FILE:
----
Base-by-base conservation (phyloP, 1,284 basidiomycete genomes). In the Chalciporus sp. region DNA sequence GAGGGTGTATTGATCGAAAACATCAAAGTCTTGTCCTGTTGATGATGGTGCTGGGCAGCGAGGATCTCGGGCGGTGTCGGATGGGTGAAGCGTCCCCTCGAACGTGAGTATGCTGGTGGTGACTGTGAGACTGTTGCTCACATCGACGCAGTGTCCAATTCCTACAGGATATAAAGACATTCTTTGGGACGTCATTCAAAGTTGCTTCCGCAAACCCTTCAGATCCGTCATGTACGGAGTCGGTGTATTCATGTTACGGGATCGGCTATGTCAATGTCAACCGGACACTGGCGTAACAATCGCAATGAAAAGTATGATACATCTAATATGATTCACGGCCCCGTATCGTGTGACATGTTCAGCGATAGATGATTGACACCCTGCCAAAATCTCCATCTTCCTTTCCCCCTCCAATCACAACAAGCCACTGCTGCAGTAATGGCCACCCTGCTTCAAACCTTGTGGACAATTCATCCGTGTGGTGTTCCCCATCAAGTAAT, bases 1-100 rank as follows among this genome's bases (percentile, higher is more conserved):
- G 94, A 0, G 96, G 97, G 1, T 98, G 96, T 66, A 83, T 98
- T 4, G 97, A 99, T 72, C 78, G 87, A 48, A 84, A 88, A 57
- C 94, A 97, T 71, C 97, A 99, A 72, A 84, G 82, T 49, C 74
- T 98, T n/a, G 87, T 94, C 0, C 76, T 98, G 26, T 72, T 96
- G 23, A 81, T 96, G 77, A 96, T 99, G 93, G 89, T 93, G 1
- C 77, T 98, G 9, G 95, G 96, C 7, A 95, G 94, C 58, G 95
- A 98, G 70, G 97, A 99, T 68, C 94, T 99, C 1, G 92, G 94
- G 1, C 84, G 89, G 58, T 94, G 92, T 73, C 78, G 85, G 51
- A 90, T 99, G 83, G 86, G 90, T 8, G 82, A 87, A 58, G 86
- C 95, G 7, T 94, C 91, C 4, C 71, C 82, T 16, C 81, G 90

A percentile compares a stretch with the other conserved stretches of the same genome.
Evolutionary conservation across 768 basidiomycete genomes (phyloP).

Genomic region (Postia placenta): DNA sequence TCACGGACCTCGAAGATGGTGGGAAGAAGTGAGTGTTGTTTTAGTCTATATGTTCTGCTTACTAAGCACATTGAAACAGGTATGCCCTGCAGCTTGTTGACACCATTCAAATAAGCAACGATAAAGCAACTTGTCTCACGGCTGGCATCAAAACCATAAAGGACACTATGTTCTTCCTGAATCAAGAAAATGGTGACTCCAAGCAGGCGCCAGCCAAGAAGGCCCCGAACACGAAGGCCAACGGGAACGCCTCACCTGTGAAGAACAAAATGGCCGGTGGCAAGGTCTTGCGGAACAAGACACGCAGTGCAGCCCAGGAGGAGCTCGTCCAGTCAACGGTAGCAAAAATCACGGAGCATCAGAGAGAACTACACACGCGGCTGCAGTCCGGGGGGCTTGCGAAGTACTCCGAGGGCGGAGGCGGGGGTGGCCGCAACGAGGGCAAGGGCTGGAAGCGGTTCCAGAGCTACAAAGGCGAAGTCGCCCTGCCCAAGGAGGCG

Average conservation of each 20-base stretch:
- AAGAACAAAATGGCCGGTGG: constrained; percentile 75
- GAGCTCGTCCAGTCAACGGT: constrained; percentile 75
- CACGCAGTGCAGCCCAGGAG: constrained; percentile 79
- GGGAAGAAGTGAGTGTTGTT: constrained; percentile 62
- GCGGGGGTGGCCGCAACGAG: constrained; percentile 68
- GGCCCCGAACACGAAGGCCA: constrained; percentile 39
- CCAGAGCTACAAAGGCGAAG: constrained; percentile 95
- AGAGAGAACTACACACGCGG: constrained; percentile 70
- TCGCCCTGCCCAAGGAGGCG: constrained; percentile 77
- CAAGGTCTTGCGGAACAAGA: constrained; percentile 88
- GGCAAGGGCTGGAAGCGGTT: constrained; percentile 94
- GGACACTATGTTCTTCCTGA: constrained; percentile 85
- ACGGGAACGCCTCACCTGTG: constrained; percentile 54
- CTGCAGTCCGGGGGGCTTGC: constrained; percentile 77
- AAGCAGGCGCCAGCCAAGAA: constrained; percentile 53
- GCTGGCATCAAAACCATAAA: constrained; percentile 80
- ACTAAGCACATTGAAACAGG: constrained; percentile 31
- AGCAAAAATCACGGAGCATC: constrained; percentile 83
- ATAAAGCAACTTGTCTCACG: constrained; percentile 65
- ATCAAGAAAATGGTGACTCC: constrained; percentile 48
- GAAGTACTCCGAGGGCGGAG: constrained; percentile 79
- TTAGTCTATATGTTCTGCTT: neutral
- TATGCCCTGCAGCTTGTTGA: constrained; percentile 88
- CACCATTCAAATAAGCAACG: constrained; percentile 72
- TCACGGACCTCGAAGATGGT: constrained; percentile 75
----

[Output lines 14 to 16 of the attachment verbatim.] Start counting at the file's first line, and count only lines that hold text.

Genomic region (Postia placenta): DNA sequence TCACGGACCTCGAAGATGGTGGGAAGAAGTGAGTGTTGTTTTAGTCTATATGTTCTGCTTACTAAGCACATTGAAACAGGTATGCCCTGCAGCTTGTTGACACCATTCAAATAAGCAACGATAAAGCAACTTGTCTCACGGCTGGCATCAAAACCATAAAGGACACTATGTTCTTCCTGAATCAAGAAAATGGTGACTCCAAGCAGGCGCCAGCCAAGAAGGCCCCGAACACGAAGGCCAACGGGAACGCCTCACCTGTGAAGAACAAAATGGCCGGTGGCAAGGTCTTGCGGAACAAGACACGCAGTGCAGCCCAGGAGGAGCTCGTCCAGTCAACGGTAGCAAAAATCACGGAGCATCAGAGAGAACTACACACGCGGCTGCAGTCCGGGGGGCTTGCGAAGTACTCCGAGGGCGGAGGCGGGGGTGGCCGCAACGAGGGCAAGGGCTGGAAGCGGTTCCAGAGCTACAAAGGCGAAGTCGCCCTGCCCAAGGAGGCG

Average conservation of each 20-base stretch:
- AAGAACAAAATGGCCGGTGG: constrained; percentile 75